Okeechobee School District and teachers union at odds over pay dispute

OKEECHOBEE — The Okeechobee County School District and the Okeechobee County Education Association (OCEA) have scheduled a legislative hearing with the Okeechobee County School Board on April 9 to decide the contract negotiations that came to an impasse on Oct. 30.

The two sides met with a special magistrate on Dec. 15 to hear recommendations on solving the dispute. But both parties only accepted one of the magistrates recommendations, which was paying all teachers their “Best and Brightest” bonuses.

The Best and Brightest Teacher Scholarship Program awards bonuses of $800 to $7,200 to classroom instructors rated “highly effective” who also earned college admissions test scores in the top 20 percent whenever they took the ACT or SAT. The bonus has been controversial since the Florida Legislature created it in 2015, as many teachers argued it made no sense to give bonuses based partly on scores of exams they took when they were in high school.

The issues remaining undecided are salaries and job security for employees working for the school district. Currently, the school district is offering no raises and are denying any language that would give annual contract teachers job security. The district is also proposing to reduce the probationary period for classified employees such as bus drivers and custodians from three years to two years.

OCEA is proposing an average raise of 2.7 percent for all employees and has accepted the new annual contract language offered by the special magistrate. The new measures would require principals to give a reason why they are letting go of an annual contract teacher, which would be documented and shared with the superintendent. Currently, annual contract teachers can be let go without reason at the end of the school year.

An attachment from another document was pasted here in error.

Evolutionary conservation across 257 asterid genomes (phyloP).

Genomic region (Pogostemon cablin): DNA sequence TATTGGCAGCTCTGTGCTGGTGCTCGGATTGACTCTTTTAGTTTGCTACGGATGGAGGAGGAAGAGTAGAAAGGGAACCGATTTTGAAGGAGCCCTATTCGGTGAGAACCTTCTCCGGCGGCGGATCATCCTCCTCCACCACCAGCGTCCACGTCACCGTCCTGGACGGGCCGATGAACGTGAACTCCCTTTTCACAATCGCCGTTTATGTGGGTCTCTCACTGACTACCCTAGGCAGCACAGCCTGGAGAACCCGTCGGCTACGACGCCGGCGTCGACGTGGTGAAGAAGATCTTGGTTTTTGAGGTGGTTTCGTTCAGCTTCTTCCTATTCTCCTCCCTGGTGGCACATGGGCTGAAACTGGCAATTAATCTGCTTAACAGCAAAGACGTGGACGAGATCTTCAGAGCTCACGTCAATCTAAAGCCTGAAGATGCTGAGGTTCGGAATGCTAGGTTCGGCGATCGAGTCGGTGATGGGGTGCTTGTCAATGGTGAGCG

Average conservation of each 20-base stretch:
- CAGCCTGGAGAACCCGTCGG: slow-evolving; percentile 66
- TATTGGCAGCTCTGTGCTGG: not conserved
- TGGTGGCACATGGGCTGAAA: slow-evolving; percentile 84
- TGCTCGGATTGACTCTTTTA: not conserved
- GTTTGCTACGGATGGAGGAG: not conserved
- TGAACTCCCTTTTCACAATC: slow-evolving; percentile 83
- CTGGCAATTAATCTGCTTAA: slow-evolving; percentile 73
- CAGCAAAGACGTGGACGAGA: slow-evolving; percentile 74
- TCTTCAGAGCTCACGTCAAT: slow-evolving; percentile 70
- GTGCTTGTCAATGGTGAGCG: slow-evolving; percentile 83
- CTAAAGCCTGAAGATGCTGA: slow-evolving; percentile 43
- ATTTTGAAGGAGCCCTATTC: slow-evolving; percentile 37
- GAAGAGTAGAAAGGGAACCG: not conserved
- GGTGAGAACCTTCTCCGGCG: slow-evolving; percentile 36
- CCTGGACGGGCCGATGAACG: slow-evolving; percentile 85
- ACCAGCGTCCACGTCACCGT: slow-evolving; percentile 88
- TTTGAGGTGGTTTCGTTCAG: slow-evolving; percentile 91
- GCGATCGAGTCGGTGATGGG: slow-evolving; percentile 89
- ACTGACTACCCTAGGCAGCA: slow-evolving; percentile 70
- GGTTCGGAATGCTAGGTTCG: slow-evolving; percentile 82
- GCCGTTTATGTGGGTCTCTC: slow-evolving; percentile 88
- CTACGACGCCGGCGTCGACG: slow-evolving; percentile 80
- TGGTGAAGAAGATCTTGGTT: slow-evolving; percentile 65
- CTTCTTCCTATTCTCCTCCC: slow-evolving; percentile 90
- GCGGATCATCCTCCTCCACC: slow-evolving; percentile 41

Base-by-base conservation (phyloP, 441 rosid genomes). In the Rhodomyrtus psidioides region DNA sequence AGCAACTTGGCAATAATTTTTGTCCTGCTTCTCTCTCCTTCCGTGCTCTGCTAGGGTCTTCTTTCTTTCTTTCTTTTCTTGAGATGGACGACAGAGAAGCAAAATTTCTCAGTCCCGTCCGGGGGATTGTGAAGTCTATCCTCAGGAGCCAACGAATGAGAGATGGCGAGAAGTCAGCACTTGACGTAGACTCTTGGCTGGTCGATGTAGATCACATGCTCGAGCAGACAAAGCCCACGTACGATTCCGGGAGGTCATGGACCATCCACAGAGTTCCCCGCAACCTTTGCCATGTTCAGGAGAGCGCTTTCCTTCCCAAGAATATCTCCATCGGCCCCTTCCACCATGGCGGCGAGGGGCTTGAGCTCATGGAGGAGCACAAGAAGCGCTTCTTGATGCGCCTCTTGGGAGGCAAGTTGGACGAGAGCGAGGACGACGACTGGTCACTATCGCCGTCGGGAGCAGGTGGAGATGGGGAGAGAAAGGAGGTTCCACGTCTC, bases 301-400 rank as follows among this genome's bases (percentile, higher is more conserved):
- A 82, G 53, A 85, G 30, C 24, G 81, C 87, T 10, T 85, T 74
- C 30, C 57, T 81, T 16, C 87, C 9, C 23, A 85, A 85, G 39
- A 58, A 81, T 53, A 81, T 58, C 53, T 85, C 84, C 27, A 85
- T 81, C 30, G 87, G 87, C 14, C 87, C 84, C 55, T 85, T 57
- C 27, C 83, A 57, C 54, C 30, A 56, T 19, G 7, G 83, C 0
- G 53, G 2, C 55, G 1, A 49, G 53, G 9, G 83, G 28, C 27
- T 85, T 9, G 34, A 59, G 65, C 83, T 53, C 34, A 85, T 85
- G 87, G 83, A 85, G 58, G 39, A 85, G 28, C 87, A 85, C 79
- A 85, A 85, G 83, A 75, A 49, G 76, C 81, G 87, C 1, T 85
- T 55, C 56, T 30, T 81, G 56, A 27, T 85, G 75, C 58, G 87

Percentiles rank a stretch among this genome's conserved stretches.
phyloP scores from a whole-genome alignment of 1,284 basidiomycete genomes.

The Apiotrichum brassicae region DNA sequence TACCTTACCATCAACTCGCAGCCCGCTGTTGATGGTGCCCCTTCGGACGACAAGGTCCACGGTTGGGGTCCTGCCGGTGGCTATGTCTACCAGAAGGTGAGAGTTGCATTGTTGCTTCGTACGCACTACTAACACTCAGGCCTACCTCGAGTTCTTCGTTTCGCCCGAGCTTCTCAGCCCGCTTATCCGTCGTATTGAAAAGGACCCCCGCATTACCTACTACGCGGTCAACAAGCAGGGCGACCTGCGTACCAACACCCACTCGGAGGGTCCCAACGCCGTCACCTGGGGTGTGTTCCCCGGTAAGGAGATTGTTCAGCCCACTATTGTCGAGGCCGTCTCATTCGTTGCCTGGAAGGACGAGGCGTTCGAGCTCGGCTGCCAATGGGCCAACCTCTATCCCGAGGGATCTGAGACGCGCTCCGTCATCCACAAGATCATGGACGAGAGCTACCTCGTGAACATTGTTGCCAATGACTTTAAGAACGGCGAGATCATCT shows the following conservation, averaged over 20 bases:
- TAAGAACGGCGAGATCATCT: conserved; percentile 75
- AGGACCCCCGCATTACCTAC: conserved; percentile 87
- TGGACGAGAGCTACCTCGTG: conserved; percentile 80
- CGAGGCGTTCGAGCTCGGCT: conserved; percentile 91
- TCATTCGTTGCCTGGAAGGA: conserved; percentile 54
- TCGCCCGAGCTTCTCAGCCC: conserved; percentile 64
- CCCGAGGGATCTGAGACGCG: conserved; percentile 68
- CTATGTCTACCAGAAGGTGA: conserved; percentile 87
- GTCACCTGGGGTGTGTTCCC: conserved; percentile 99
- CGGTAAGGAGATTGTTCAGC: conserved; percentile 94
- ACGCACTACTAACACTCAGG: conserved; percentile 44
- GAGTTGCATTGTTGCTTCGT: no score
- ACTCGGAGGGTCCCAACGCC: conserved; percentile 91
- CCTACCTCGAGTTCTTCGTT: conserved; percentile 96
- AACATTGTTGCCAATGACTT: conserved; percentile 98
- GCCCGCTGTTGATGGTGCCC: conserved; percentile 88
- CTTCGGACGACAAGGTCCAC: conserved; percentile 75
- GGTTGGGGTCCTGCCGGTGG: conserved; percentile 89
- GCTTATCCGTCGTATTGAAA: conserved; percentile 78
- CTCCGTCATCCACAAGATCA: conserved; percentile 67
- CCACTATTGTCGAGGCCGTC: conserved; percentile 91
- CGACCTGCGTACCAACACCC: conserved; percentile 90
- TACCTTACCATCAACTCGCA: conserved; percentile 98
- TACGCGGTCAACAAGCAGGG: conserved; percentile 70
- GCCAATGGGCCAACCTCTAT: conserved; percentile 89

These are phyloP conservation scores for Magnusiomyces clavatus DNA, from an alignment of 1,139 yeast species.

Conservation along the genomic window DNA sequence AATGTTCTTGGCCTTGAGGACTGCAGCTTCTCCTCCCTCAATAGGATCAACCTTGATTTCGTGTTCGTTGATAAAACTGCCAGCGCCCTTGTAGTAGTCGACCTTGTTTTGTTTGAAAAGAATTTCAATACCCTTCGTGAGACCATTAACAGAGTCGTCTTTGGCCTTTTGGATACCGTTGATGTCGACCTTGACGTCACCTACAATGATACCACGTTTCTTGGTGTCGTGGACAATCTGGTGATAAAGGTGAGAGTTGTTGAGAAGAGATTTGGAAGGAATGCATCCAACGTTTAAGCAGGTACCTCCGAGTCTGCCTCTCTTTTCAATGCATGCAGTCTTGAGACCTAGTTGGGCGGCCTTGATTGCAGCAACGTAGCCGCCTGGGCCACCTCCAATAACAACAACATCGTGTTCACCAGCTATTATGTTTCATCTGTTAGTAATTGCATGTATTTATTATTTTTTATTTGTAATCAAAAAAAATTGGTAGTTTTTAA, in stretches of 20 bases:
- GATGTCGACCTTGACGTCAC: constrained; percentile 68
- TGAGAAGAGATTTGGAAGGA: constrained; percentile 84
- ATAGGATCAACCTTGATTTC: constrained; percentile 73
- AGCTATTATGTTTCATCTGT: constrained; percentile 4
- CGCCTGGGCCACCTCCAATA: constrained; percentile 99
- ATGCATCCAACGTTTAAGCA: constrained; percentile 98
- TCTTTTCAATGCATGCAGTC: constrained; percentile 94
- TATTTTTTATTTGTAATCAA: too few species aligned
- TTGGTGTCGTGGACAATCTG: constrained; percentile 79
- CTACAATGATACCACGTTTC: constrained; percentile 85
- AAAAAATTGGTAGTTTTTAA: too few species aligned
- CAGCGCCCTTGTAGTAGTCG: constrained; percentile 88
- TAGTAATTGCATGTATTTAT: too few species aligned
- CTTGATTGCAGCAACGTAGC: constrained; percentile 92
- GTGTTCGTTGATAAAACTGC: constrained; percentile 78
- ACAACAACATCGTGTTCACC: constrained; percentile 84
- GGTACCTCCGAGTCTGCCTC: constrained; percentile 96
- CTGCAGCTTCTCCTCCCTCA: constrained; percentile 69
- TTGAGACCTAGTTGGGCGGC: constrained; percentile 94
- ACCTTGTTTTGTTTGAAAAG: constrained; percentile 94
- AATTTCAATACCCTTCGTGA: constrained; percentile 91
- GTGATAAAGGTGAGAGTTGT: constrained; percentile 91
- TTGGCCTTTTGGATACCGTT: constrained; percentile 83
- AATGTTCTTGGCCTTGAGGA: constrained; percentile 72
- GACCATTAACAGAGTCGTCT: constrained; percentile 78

Finally, OCEA is proposing only a one-year probationary period for classified employees.

OCEA president Lisa Hawas believes a raise is needed to keep teachers in Okeechobee.

“OCEA believes we need to keep effective teachers teaching in Okeechobee,” said Mrs. Hawas. “A revolving door of school teachers, coming and going, is not in the best interest of our students. Teachers will leave and go to surrounding counties where they feel respected with reasonable pay raises and better working conditions.”

Nationwide, teacher shortages have become a growing problem. A report produced in 2016 by the nonprofit Learning Policy Institute said that between 2009 and 2014 teacher education enrollment dropped 35 percent from 691,000 to 451,000.

Along with the drop in enrollment there are high levels of turnover, with nearly 8 percent of the teaching workforce leaving every year, the majority leaving before retirement age.

Graham Picklesimer, a collective bargaining specialist for the Florida Education Association was happy with recommendations of the special magistrate.

“We thought the special magistrate came up with some very good ideas for how to meet our needs,” said Mr. Picklesiemer. “It’s very disappointing that the district feels teachers don’t even deserve to know why they are no longer wanted. We hope the School Board sees things differently.”

The legislative hearing is set for April 9 at 4 p.m. in the School Board office, 700 S.W. Second Ave. The hearing is open to the public.

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